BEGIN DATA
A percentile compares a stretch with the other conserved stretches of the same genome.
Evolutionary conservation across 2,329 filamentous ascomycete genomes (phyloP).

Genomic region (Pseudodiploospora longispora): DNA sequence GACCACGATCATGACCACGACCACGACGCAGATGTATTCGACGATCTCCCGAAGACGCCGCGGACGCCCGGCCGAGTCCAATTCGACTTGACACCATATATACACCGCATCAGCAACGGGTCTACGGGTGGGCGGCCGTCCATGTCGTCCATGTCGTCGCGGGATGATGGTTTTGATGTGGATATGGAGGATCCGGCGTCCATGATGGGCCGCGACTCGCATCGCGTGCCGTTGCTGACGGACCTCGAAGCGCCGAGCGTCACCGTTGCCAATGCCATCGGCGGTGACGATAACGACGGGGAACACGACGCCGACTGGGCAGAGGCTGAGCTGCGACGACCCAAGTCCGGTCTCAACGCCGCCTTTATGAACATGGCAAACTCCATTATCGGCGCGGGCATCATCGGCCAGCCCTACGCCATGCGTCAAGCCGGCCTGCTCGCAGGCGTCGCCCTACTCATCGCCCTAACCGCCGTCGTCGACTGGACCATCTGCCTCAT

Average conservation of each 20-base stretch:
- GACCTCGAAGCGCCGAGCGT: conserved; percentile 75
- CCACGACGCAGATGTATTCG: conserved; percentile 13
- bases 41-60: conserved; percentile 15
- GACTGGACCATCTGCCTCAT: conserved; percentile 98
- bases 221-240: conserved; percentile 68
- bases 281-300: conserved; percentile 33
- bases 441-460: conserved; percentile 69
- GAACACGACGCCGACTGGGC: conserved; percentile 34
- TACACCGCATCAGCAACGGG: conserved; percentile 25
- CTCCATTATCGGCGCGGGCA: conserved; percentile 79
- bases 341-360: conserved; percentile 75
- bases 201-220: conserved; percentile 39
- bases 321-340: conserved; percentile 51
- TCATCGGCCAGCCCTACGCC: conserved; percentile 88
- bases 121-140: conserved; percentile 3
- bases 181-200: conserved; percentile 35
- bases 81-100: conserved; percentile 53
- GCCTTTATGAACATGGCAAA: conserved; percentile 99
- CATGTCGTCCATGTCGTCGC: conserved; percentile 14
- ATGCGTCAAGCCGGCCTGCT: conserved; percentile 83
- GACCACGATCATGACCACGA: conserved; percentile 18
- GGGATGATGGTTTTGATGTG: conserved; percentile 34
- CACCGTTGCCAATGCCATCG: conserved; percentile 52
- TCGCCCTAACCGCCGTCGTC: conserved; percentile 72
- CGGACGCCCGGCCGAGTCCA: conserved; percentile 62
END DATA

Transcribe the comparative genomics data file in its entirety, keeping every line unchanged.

A percentile compares a stretch with the other conserved stretches of the same genome.
Evolutionary conservation across 2,329 filamentous ascomycete genomes (phyloP).

Genomic region (Pseudodiploospora longispora): DNA sequence GACCACGATCATGACCACGACCACGACGCAGATGTATTCGACGATCTCCCGAAGACGCCGCGGACGCCCGGCCGAGTCCAATTCGACTTGACACCATATATACACCGCATCAGCAACGGGTCTACGGGTGGGCGGCCGTCCATGTCGTCCATGTCGTCGCGGGATGATGGTTTTGATGTGGATATGGAGGATCCGGCGTCCATGATGGGCCGCGACTCGCATCGCGTGCCGTTGCTGACGGACCTCGAAGCGCCGAGCGTCACCGTTGCCAATGCCATCGGCGGTGACGATAACGACGGGGAACACGACGCCGACTGGGCAGAGGCTGAGCTGCGACGACCCAAGTCCGGTCTCAACGCCGCCTTTATGAACATGGCAAACTCCATTATCGGCGCGGGCATCATCGGCCAGCCCTACGCCATGCGTCAAGCCGGCCTGCTCGCAGGCGTCGCCCTACTCATCGCCCTAACCGCCGTCGTCGACTGGACCATCTGCCTCAT

Average conservation of each 20-base stretch:
- GACCTCGAAGCGCCGAGCGT: conserved; percentile 75
- CCACGACGCAGATGTATTCG: conserved; percentile 13
- bases 41-60: conserved; percentile 15
- GACTGGACCATCTGCCTCAT: conserved; percentile 98
- bases 221-240: conserved; percentile 68
- bases 281-300: conserved; percentile 33
- bases 441-460: conserved; percentile 69
- GAACACGACGCCGACTGGGC: conserved; percentile 34
- TACACCGCATCAGCAACGGG: conserved; percentile 25
- CTCCATTATCGGCGCGGGCA: conserved; percentile 79
- bases 341-360: conserved; percentile 75
- bases 201-220: conserved; percentile 39
- bases 321-340: conserved; percentile 51
- TCATCGGCCAGCCCTACGCC: conserved; percentile 88
- bases 121-140: conserved; percentile 3
- bases 181-200: conserved; percentile 35
- bases 81-100: conserved; percentile 53
- GCCTTTATGAACATGGCAAA: conserved; percentile 99
- CATGTCGTCCATGTCGTCGC: conserved; percentile 14
- ATGCGTCAAGCCGGCCTGCT: conserved; percentile 83
- GACCACGATCATGACCACGA: conserved; percentile 18
- GGGATGATGGTTTTGATGTG: conserved; percentile 34
- CACCGTTGCCAATGCCATCG: conserved; percentile 52
- TCGCCCTAACCGCCGTCGTC: conserved; percentile 72
- CGGACGCCCGGCCGAGTCCA: conserved; percentile 62